David Cameron will give his much anticipated speech on Europe tomorrow (hopefully). To say it has been well-trailed is a huge understatement: it could still hold some surprises, but at its core the PM is likely to say that he would like Britain to remain a key part of the European Union, but with some powers repatriated.
There are many legitimate questions over whether this is a feasible policy, the implications for our position in Europe, and whether it is smart politics to focus so much attention on an issue that is divisive in his party and such a low priority for the public. As our latest Issues Index shows, Europe ranks 15th in the most important issues facing the country, mentioned by just 6% of people.
But having said that, looked at in isolation, it is fairly clear that the Prime Minister’s (anticipated) view is in line with public opinion. The chart above shows that the single most popular option for the population as a whole is to stay in but reduce Europe’s powers, and has been for some time. The next most popular is to leave our relationship as it is, and the next after that is to leave altogether.
The question asked in the British Social Attitudes (BSA) study is a useful one, as it gives more options than straight in/out. Frustratingly, the data stops in 2008, before the full impact of the Euro crisis, and more recent effects from discussion of our place in Europe.
However our own and other pollsters’ more recent polling shows a consistent pattern since then: greater scepticism in the last few years, with that softening slightly in more recent months.
We are probably therefore, not a long way from the picture above – if anything, opinion is more sceptical and certainly the generational differences will have changed little (the age breakdown in our recent polling follows a similar pattern).
The BSA and our own even longer-term trends show that we have not always seen a static picture of stout British Euroscepticism. Ipsos MORI data shows Britons were most sceptical about the EU in the late 70s and early 80s and then swung back the other way in the late 80s and early 90s.
Euroscepticism rose again in the mid-1990s, which has been explained by a culmination of effects from the Exchange Rate Mechanism crisis of 1992, an increasingly negative and divisive political discourse, reactions in Europe to the BSE crisis, and the increasing focus on monetary union, which Britons were never positive about. 1
But the key interest for us here is how the generational patterns are shifting within these overall trends.
First of all, there is a clear generational pattern – older generations are more in favour of leaving than each subsequent younger generation, as the chart below shows.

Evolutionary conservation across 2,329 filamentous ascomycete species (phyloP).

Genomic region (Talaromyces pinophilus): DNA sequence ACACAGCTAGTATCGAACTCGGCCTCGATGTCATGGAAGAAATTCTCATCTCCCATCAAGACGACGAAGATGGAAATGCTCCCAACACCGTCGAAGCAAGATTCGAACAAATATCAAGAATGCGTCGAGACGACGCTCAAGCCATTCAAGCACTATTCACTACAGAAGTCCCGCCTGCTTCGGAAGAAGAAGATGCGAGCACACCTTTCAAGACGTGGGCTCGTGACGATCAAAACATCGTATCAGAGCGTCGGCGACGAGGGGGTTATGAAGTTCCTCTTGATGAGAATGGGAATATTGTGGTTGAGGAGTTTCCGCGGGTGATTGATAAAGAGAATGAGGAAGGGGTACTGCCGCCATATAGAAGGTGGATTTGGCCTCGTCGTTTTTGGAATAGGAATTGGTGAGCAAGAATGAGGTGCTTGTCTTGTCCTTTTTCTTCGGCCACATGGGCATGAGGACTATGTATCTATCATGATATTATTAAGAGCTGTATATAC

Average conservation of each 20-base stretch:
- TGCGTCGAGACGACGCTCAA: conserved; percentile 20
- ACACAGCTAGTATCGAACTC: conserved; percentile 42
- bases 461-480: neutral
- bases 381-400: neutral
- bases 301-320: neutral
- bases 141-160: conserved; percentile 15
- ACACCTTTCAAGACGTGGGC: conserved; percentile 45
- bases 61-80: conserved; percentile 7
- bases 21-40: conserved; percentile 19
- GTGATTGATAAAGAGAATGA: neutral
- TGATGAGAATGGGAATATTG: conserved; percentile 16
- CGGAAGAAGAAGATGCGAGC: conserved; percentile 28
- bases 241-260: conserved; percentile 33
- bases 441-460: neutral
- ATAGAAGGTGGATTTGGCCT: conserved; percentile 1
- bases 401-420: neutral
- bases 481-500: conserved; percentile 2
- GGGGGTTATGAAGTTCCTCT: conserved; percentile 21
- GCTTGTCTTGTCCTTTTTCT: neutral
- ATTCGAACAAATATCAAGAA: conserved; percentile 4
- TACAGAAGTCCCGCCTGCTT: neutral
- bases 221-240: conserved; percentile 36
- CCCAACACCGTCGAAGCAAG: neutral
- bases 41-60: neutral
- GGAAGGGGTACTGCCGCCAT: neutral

The differences are not huge, but the pattern is clear.
Secondly, the three older generations are all more likely to say they want to leave the EU than 15 years ago, although this is more marked for the pre-war and baby boomer generations.
There is a bigger difference between the generations over reducing the EU’s power (seen in the chart below), with the pre-war and baby boomer generations significantly more in favour of this option. Indeed, baby boomers are closer to the pre-war generation and further away from younger generations on this issue than we see on most other questions.
Generation Y stand out on the chart above as particularly unlikely to want to reduce European powers. But it would be wrong to conclude from this that there is a younger generation in Britain who are particularly pushing for an increased role for the EU.
The trends also show that views on Europe do change quite markedly at key points: a long in/out campaign could have a significant impact on opinion across all generations.
In fact, there is not much difference between any generations when looking at those who want an increase in the EU’s powers, as you can see in the chart below. The difference is made up by younger generations being more likely to say leave things as they are.
As with the population as a whole, this may just reflect that the EU is not something generation Y have given a great deal of thought to.
One of the key unknowns from David Cameron’s speech is what he is going to say about a referendum on Europe. The data seen here suggests that if he can square the circle and negotiate a deal that keeps Britain as a core member of the EU while clawing back some powers, it is difficult to see much appetite for quitting the EU. But the trends also show that views on Europe do change quite markedly at key points: a long in/out campaign could have a significant impact on opinion across all generations.